By Ray Stern
By Ray Stern
By New Times
By Amy Silverman
By Stephen Lemons
By Stephen Lemons
By Monica Alonzo
By Chris Parker
Hull has a 30-point lead in the polls. She could have scoffed at the charge, as she has at the rest of Johnson's barbs, and gone back to counting her contributions and cooing over her grandkids. But she dropped the Granny Hull gimmick in a flash. Developers, water attorneys, even the guy Johnson cited as his inside source on the supposed secret water negotiations disavowed Johnson's accusations.
Hull held a press conference and called Johnson "a piece of whatever."
You go, girl.
Johnson did nothing to help his cause. I've seldom seen sloppier campaigning. Johnson himself has taken money from Vegas developers, and had gone so far this summer as to write a letter requesting money from Del Webb, whose CEO, Phil Dion, had hosted the now-infamous Las Vegas fund raiser for Hull on July 15. (For the record, Dion, who also happens to be the chairman of Hull's finance committee, spurned Johnson's request for cash, although Johnson had received a couple of small contributions from individual Del Webb employees earlier in the campaign.) And contrary to Johnson's claims, Del Webb says it's building a 12,000-home development near Henderson, Nevada, without Arizona water.
More important, Johnson hasn't delivered the goods. He hasn't offered up any proof that Hull and Nevada water interests are plotting. Herb Guenther--who is a Democratic candidate for the state Senate, a Yuma-area water official and Johnson's so-called source--told the press that Arizona and Nevada water officials haven't met in a year, since before Hull was governor. Proposals that would have Arizona sell water to Nevada were floated during the Symington administration.
Of Guenther's remarks, Johnson now says, "I knew exactly what Herb Guenther was going to say, but I guess I didn't set the expectation exactly right of the reporters."
And Johnson sticks by his original gripe. "I don't have a problem with her [Hull] meeting with them [the Nevada contributors]. I don't have a problem with her building up relationships. That's good stuff. It should happen. We do need to talk. You need to talk to everybody involved in the process. But it changed the minute she took a check."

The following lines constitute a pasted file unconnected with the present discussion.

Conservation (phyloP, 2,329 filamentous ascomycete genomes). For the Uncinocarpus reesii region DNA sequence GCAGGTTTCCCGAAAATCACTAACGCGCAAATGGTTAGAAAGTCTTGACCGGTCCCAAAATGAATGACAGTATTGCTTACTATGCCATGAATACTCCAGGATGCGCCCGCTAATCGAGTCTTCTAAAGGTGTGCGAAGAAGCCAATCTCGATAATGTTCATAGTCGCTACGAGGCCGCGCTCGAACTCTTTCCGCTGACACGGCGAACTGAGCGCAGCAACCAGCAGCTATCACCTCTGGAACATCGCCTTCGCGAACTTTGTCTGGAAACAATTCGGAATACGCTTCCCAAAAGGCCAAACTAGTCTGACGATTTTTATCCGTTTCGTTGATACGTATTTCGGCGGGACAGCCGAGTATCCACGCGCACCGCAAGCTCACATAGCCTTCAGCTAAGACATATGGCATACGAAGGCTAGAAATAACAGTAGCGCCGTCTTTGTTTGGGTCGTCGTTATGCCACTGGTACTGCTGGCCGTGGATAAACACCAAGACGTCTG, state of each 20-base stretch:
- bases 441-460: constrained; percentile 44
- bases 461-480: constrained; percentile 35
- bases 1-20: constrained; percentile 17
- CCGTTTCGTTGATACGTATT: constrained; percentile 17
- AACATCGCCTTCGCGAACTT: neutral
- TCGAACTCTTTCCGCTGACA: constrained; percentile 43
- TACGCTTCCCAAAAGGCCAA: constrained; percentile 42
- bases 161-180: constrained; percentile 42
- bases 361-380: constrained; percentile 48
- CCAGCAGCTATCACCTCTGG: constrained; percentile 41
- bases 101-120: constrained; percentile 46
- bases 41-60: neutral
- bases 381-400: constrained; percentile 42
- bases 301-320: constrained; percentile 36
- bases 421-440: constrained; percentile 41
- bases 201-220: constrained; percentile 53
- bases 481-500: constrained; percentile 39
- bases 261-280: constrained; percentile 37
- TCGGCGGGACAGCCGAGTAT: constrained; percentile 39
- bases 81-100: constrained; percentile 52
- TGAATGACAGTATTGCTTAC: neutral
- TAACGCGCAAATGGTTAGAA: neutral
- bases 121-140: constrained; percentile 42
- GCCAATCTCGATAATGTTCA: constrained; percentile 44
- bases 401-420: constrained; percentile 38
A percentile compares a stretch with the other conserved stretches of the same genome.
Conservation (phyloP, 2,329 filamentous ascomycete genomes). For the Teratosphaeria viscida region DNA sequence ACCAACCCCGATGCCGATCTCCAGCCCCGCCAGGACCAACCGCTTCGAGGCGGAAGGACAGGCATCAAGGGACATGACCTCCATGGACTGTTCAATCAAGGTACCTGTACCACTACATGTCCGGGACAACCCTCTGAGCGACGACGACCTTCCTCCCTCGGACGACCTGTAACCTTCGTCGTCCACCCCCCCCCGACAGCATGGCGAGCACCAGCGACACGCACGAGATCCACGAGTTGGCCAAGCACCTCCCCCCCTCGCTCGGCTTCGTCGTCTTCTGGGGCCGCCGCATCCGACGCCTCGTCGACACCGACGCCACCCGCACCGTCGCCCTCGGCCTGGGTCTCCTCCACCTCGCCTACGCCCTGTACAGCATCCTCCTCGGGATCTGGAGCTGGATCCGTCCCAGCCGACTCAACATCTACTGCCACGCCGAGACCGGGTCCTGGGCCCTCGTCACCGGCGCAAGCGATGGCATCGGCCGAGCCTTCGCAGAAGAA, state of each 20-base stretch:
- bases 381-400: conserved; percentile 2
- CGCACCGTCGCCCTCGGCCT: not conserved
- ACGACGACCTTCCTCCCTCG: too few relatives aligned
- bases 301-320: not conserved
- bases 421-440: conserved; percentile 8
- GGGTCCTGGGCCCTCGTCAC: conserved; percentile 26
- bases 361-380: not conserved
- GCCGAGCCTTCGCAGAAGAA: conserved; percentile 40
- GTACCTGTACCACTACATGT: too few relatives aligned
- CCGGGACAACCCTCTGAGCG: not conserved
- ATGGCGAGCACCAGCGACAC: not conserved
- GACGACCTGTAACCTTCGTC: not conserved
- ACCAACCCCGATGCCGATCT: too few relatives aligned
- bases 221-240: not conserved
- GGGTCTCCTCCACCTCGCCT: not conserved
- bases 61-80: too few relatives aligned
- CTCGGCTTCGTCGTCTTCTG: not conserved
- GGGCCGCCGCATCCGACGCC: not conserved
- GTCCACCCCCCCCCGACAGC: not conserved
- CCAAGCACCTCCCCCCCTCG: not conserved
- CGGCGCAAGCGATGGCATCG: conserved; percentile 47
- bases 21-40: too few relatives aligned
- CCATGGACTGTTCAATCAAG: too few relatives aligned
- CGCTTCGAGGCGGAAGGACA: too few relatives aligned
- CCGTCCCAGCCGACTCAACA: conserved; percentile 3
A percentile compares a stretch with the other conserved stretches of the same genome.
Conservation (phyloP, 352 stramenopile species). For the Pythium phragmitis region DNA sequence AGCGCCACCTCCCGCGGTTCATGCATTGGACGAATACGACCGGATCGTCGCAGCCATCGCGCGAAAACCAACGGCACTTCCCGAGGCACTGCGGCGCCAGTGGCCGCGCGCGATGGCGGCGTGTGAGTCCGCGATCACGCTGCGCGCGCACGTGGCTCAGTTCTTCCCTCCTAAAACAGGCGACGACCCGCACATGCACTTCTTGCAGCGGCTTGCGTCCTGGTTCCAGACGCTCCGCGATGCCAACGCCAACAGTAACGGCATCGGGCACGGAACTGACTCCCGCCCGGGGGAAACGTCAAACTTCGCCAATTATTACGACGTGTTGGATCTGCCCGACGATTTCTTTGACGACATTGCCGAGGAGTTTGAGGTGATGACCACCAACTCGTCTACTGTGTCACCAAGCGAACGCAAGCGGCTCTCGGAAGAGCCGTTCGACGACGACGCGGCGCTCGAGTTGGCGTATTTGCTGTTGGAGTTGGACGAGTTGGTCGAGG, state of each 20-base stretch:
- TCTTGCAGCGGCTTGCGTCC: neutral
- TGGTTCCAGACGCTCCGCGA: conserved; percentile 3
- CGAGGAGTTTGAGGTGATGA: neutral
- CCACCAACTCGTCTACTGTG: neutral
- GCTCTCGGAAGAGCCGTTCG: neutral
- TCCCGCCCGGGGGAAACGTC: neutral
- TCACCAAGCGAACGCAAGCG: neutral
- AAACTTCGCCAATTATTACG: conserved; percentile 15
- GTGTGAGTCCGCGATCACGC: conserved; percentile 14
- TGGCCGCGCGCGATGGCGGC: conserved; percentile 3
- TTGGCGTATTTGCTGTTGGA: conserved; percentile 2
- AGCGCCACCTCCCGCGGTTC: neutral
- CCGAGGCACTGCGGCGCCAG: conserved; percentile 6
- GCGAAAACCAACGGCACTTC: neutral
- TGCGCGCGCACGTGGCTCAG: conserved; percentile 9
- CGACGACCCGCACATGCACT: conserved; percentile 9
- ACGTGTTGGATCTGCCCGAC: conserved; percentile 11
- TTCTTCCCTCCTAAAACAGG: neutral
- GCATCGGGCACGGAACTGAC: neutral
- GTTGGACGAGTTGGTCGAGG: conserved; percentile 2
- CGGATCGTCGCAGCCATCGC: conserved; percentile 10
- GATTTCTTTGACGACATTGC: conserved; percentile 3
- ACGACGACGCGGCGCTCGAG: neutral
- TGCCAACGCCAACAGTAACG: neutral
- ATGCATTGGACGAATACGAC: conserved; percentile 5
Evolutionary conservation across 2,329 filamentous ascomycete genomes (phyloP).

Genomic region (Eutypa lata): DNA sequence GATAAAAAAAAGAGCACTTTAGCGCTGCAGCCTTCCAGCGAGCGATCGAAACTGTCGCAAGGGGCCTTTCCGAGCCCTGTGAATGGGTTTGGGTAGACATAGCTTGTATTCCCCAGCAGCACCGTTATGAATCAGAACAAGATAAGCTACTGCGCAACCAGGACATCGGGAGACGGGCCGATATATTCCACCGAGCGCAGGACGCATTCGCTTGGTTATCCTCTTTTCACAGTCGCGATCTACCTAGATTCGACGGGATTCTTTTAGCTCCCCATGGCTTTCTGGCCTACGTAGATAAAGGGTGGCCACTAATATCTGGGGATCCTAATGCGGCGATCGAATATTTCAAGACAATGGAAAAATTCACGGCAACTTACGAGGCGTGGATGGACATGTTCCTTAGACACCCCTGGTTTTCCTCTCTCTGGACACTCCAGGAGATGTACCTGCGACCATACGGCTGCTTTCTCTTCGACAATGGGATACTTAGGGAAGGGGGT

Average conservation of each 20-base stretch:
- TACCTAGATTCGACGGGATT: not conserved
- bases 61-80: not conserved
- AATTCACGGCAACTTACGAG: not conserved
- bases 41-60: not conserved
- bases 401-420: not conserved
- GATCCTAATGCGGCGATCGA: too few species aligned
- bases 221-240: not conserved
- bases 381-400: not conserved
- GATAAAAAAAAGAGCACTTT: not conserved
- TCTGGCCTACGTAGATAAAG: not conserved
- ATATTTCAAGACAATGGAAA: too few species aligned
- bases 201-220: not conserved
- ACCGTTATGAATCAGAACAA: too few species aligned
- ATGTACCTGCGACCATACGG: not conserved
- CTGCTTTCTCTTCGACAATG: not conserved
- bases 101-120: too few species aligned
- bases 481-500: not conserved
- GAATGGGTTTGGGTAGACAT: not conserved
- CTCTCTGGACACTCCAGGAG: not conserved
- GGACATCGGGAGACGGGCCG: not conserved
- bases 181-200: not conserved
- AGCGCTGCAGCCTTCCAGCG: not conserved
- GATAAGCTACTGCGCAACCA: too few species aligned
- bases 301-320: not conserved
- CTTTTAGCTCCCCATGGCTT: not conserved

Johnson says he never claimed there was a quid pro quo between Hull's acceptance of contributions and Nevada's purchase of Arizona water. He says he doesn't need to demonstrate one to prove his point--that Nevada will soon be out of water (and it will) and developers like Del Webb depend upon water to build their homes and turn profits (and they do) is enough to demonstrate that Hull may not have Arizona's best interests in mind.
That said, the Johnson campaign came on way too strong with way too little. The empty onslaught continued this week in the form of television commercials in which Johnson vows that if he's elected governor, Nevada won't get one drop of Arizona's water.
As one Arizona political consultant puts it, "They're doing it like somehow this is Chinatown, and Paul Johnson is Jack Nicholson. Give me a break."
By now, the local press has labeled Johnson's political career--not to mention his chances at becoming governor--DOA.
Paul Johnson's political aspirations may be DOA, but his charge shouldn't be. The irony is that for all his fumbling, Johnson has hit on one of the most important political issues in Arizona--water--and he raises legitimate concerns about our governor's interests in protecting that commodity.
Jane Hull knows that. Why else would she shoo her grandkids and don the Big Red costume?
As is often the case in political debates, neither candidate has a tenable position.
Jane Hull is wrong when she says it is ludicrous to imagine that Nevadans--including developers and Kenny Guinn, the state's Republican nominee for governor and a former Del Webb board member--would contribute $31,000 to her campaign with the goal of currying favor so they can get more Arizona water for less money.
Does she think they just want to be friends?
But Paul Johnson is equally wrong when he says we should never, ever consider selling Nevada a drop of water. That is a naive statement, a political ploy, and one that could jeopardize a delicate, bipartisan process that took years to negotiate and is designed to protect Arizona from losing a lot of water to California by selling a little bit to Nevada.
Some history: The state's founders did one thing right--they protected Arizona's water. From the state's earliest days, our leaders demanded a lion's share of water from the Colorado River--2.8 million acre-feet a year. (An acre-foot covers an acre to the depth of one foot, 326,000 gallons--enough to meet the needs of two average households for a year.)
California--always Goliath to Arizona's David when it comes to water demands--balked at the feds' water allocations, and it wasn't until 1963 that the U.S. Supreme Court finally settled the issue and gave Arizona the water it wanted.
Trouble is, even with the Central Arizona Project in place, Arizona hasn't been able to use that water. The plan was that CAP water would be used for agriculture until cities grew enough to need the water. But Arizona agriculture couldn't afford the high-priced CAP water, and Californians began making noises about changing the law and siphoning off some of Arizona's water. Arizona officials, who estimate that we'll be using our capacity by 2027, panicked.